In this month’s newsletter, we take a closer listen to theatrical sound systems. Of the many different speaker system configurations, three in particular are commonly used to reinforce musical and theatrical performances. Read on to learn more about the advantages and disadvantages of each.
So what is L/C/R? L/C/R stands for Left/Center/Right Clusters. However, to fully answer this question we need to first take a look at the other speaker system types and how they are used.
Mono: A mono system implies that all amplified audio originates from a single source utilizing one speaker cluster mounted centrally in front of the stage. Properly deployed, mono systems generate the highest system intelligibility as the amplified audio arrives at the listener only one time. The benefit to mono systems is their simplicity of use and lower installation costs. The downside is that the audience doesn’t get the audio imaging provided by a stereo system so music may sound one-dimensional.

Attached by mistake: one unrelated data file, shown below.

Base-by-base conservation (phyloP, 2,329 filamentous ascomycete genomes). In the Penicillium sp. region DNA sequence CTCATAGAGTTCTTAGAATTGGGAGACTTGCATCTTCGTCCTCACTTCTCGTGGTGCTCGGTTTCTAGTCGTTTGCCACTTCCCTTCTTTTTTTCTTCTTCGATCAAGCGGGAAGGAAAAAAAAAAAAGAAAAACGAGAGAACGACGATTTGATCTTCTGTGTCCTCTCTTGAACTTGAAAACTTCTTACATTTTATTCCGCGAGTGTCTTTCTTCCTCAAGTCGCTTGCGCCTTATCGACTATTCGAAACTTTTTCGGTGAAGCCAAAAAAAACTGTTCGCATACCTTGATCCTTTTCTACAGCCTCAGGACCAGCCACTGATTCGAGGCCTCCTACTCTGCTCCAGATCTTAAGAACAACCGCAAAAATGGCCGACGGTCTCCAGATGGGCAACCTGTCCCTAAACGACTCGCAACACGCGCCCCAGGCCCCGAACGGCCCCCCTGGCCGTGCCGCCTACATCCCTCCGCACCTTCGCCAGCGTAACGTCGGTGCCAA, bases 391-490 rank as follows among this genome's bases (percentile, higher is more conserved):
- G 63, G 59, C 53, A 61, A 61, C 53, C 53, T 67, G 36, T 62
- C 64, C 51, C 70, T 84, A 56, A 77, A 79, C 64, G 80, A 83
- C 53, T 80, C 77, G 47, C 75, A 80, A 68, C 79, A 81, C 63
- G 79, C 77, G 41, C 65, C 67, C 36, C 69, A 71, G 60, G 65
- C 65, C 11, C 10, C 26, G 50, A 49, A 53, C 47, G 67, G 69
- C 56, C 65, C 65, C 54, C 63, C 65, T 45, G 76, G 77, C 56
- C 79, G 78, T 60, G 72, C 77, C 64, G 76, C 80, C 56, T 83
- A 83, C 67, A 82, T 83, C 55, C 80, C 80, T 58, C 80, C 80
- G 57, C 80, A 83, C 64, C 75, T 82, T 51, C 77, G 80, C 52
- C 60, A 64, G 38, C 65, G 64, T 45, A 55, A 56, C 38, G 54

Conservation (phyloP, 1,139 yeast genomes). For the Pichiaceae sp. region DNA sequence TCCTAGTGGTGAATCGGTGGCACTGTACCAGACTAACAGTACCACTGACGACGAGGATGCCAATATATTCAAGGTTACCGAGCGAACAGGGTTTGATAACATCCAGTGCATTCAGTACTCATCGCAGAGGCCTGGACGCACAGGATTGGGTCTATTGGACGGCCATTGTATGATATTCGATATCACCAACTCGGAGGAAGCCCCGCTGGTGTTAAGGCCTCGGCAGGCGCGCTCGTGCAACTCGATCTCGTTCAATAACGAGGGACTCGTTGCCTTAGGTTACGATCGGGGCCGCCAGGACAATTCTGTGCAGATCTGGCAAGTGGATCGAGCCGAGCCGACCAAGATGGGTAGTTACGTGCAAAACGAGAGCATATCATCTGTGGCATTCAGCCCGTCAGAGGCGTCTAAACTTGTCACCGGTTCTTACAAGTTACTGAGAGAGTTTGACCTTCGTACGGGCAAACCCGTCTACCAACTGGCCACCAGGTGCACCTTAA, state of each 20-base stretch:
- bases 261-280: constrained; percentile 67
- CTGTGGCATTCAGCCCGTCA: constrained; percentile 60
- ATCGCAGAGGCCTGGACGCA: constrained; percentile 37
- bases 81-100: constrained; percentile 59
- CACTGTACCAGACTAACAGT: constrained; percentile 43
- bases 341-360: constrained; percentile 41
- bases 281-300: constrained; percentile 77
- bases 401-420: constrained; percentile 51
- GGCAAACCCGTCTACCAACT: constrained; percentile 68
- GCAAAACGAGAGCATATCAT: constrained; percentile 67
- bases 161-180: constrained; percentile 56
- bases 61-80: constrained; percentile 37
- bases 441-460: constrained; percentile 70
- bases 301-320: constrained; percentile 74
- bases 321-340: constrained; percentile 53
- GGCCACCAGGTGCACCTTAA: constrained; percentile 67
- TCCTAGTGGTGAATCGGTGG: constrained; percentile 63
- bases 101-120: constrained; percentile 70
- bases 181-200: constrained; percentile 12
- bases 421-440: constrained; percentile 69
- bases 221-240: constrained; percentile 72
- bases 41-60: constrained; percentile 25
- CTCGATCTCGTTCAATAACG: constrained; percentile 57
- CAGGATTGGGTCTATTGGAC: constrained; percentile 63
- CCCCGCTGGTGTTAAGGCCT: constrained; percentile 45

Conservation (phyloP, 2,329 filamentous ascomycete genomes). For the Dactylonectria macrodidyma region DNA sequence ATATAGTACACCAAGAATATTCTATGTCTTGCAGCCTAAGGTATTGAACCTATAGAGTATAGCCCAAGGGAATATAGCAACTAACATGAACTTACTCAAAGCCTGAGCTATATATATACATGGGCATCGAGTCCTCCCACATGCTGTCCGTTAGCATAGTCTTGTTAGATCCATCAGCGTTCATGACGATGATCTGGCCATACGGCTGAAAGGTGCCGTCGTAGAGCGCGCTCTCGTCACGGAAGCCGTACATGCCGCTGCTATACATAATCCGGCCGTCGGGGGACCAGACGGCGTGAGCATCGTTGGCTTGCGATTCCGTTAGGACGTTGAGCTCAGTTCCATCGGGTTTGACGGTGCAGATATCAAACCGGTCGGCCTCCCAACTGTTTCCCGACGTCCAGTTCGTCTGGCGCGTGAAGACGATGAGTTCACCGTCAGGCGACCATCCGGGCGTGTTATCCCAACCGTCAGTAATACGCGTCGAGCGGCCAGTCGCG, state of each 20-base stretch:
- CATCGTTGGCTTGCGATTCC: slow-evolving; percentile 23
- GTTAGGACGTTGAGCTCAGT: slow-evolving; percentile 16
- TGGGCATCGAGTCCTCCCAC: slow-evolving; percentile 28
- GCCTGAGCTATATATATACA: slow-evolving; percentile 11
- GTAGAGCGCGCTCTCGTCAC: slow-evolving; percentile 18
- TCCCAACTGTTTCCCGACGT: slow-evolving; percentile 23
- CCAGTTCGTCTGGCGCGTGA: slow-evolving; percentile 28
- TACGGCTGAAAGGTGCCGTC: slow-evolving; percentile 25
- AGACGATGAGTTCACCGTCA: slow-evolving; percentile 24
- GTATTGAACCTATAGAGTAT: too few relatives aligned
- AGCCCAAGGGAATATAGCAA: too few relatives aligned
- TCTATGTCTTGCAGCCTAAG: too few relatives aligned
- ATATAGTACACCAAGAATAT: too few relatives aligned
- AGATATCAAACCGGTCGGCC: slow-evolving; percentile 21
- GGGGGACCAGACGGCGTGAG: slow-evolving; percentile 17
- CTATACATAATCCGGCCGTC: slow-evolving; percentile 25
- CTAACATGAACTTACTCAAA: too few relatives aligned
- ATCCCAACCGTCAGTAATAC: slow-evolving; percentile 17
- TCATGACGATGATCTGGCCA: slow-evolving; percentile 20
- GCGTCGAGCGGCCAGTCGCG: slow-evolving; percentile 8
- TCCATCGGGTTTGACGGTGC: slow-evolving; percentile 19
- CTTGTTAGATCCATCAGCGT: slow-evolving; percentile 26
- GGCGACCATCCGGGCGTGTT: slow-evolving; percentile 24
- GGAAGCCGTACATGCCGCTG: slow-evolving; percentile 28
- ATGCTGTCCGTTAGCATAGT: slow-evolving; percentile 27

Stereo: This speaker configuration, which is most commonly used for live music reinforcement, consists of two dedicated sources, and is normally created by using speaker clusters mounted on either side of a stage. Stereo systems project different instruments from two speaker locations and can enhance audio effects like a car driving across the stage, creating the desired audio image. This imaging can envelop the listener, allowing them to hear the location of every instrument and provides depth to the performance. However, poorly designed stereo systems don’t provide the proper coverage resulting in a split mono system where most of the audience will only hear half of the audio: